Consistently, my friends complain about their office attire. Because I work in a creative industry, however, I’ve only experienced the dress-code of ‘just look cool.’
Last week, I had a few corporate friends over. On my couch, they saw my outfits laid flat. When they noticed this, I remarked off-handedly that ‘this is how I actually dress.’ In that moment, I was wearing all-black, and my weekly outfits are far from that.
Once the get-together ended, I contemplated the discrepancy between ‘office’ and ‘private’ personas. While my corporate friends felt uncomfortable in their sterile suiting, I felt (and to some extent, feel) uncomfortable in real life.
When I started interning in fashion, people told me I was a completely different person at work. As an intern, I was confident, opinionated and hungry to learn and gain new responsibilities. I doubted myself in a whole myriad of areas (like any normal human), but my work in fashion was characterized by self-assured flow. While my attitude is still this way at work, I adopted the belief that ‘self-assured flow’ is wholly who I am now, and that my past uncertainties have been abandoned.
While I’ve gained a considerable amount of confidence in the last few years, I’ve noticed how my style subdues during times of discomfort. Whether it’s a nightclub, a date, or travelling to a country with different dress restrictions, I suddenly become sartorially challenged.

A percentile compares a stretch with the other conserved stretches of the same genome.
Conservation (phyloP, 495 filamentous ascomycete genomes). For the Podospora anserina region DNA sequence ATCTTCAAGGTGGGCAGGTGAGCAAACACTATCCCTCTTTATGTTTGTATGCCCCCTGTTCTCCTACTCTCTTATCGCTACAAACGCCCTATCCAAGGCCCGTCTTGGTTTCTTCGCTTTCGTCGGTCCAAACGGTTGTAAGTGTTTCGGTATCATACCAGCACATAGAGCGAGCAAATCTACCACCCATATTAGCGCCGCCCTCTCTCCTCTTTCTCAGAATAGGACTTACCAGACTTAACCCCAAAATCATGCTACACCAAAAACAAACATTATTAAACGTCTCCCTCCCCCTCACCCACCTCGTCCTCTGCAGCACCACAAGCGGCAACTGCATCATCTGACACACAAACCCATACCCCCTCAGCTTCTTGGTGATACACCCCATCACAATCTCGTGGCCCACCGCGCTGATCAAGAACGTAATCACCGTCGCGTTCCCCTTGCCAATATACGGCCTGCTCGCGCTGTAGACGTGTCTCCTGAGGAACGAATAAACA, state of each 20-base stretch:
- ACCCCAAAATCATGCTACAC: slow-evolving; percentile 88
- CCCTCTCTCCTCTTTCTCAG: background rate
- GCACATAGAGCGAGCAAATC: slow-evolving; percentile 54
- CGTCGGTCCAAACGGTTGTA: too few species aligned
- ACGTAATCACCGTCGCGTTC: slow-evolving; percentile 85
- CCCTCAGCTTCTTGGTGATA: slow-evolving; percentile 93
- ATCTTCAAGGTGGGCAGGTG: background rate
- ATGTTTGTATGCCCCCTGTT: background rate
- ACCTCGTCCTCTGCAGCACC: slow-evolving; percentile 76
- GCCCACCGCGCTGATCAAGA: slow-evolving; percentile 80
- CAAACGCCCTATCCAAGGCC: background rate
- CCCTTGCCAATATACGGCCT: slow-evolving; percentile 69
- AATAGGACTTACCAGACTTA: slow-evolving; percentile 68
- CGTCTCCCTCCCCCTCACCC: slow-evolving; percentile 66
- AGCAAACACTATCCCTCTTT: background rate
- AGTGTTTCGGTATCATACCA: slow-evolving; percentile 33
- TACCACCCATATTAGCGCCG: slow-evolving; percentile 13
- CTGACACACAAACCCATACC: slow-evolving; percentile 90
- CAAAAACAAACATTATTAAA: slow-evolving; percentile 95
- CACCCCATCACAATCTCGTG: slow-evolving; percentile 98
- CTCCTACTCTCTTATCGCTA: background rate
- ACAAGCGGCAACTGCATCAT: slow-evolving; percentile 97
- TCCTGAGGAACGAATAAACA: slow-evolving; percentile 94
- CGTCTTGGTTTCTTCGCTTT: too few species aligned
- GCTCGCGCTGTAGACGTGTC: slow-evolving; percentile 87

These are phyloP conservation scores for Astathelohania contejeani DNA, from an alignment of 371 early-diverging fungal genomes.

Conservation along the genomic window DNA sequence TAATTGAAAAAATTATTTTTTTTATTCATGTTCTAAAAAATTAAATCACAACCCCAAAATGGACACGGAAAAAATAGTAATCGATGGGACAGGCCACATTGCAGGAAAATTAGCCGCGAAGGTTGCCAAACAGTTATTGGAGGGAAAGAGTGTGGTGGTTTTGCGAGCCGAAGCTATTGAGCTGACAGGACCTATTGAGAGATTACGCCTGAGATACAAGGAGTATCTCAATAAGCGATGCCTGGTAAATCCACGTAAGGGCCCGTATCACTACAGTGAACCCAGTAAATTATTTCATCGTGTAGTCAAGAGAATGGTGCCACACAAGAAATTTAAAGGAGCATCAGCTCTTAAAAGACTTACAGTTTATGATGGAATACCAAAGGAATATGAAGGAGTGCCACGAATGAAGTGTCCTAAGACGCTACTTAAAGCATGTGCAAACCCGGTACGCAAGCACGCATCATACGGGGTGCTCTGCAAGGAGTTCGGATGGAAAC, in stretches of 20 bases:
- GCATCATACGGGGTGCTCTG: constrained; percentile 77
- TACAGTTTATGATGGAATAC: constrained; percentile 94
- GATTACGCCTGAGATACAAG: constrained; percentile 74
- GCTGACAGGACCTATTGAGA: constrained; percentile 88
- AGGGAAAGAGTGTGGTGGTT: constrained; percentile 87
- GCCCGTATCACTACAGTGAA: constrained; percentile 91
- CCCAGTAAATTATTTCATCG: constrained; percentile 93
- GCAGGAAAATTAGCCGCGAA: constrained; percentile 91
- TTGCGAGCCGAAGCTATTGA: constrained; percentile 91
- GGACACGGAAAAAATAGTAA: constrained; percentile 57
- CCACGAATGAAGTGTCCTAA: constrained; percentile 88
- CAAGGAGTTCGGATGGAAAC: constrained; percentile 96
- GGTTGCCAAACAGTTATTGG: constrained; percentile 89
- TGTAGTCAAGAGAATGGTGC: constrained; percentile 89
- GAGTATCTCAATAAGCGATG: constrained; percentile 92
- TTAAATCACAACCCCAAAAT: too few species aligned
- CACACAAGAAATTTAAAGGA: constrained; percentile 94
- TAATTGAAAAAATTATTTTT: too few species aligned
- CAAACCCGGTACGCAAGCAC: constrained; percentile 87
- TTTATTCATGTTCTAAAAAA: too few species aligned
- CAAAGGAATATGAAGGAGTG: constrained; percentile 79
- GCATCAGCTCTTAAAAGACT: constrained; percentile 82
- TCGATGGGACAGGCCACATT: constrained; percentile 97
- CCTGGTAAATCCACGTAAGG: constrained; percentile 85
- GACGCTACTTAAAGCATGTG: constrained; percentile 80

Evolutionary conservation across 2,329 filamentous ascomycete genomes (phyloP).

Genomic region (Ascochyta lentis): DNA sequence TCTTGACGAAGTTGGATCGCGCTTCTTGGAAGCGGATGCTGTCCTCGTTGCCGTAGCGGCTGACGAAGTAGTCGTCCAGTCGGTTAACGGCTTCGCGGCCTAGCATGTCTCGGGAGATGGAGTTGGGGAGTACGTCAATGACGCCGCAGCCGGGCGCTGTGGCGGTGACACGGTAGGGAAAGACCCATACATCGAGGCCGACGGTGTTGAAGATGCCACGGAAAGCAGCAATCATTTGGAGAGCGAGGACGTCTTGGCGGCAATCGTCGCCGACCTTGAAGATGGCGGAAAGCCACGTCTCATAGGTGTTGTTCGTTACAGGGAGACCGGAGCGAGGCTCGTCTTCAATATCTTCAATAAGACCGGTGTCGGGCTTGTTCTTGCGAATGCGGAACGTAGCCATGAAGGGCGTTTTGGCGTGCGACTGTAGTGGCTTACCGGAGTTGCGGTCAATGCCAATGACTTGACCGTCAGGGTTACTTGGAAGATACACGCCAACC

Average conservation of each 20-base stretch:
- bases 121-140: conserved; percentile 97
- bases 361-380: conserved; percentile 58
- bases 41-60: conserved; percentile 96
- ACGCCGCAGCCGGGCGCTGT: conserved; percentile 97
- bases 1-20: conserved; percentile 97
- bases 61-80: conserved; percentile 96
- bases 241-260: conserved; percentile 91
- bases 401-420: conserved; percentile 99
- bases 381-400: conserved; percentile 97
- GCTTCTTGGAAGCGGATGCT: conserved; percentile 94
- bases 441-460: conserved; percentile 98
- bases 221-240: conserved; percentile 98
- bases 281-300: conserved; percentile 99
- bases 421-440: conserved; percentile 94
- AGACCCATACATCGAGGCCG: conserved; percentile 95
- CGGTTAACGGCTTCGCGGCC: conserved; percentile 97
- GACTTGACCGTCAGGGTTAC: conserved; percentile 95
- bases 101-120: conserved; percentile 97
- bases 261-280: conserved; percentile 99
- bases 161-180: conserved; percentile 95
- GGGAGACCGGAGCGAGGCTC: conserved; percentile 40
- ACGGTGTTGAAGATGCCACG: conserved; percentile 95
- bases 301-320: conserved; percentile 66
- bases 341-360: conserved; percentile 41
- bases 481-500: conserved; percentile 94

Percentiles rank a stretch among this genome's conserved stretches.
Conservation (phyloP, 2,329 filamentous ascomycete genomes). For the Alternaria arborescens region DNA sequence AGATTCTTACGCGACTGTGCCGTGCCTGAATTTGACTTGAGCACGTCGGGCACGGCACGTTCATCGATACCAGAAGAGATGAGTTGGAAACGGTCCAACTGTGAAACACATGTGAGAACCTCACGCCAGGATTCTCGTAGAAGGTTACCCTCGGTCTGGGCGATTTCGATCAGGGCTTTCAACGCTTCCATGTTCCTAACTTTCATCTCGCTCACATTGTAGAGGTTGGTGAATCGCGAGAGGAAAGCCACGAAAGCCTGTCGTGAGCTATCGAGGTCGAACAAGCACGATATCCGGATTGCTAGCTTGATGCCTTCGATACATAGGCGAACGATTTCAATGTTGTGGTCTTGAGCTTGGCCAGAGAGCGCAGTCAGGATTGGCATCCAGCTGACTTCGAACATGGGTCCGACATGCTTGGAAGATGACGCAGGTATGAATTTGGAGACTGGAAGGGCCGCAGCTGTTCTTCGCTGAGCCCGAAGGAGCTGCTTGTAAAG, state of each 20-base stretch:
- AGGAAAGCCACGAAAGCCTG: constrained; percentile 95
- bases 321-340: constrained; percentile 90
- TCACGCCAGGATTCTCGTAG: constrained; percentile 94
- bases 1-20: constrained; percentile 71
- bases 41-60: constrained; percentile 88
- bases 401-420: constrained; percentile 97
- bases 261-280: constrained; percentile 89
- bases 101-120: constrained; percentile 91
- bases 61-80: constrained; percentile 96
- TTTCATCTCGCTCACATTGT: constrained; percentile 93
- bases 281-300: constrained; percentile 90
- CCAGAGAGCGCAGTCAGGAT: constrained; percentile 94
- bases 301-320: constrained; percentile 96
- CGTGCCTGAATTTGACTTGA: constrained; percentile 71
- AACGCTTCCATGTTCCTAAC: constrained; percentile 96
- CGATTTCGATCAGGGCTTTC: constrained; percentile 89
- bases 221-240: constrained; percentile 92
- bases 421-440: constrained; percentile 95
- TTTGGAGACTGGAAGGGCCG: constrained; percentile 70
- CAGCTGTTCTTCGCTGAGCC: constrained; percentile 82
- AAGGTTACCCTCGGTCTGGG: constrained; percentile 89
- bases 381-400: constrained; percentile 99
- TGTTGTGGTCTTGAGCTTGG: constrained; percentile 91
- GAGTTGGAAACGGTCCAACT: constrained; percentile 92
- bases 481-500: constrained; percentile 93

On a psychological level, this makes sense. When do you struggle to be the most authentic? Odds are, you struggle in moments where you feel uncomfortable. When everyone else is one way, but you’re another, clothing is the easiest way to make that apparent. In the fashion industry, it’s easy to wear a feather vest and Doc Martens to work. When you’re an accountant, however, it takes far more courage.
From contemplating this issue, I’ve been reminded how we all face situations where hiding is tempting. Even as the host of ‘Fashion Originators’ podcast, I sometimes want to disappear in places where I don’t fit in.
Because of these thoughts, however, I’ve been more conscious of what fashion I gravitate towards. While I don’t believe that bold feathers and Doc Martens are the pinnacle of style, I do believe it’s important to know what you feel most confident in. In safe spaces (like with friends and family), I think it’s crucial to feel like you can wear (and be) the most fully expressed version of yourself. In spaces that aren’t as safe (like the workplace), I think it’s also crucial to push yourself a little. Considering how much time we spend at work, and in public situations, I think maintaining this challenge is important (so we can all be a little more real).
Moral of the story? While I don’t advocate for accountants to start wearing thigh-highs to the office, I do advocate for a little touch of something different (even if your co-workers think you’re nuts).